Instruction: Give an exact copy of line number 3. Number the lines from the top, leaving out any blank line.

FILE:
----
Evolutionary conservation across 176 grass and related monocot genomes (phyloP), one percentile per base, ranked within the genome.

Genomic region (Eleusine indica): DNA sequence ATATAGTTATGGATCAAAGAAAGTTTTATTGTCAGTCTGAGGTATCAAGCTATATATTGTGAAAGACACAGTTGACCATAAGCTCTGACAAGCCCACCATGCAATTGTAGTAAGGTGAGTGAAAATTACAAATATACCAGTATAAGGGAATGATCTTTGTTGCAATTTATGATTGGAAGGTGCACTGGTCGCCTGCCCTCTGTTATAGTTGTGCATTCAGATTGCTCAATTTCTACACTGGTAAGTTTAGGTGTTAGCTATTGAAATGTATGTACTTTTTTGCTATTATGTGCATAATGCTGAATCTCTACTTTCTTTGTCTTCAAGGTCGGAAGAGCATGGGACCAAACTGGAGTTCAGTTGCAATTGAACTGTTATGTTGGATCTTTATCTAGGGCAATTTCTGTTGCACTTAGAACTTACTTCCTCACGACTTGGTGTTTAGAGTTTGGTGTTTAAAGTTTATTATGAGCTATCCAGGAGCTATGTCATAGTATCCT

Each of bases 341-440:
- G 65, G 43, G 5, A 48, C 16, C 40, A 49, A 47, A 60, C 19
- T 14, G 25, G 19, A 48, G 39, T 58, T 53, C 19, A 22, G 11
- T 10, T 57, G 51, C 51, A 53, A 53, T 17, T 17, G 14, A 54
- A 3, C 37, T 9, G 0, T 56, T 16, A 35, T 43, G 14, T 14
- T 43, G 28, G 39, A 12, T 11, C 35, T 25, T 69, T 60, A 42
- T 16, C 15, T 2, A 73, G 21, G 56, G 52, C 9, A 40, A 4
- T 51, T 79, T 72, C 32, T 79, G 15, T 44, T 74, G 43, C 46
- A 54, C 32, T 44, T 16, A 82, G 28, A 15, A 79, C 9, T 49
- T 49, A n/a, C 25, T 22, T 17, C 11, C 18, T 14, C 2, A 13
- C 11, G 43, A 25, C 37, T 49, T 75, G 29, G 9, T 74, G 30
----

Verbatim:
Each of bases 341-440: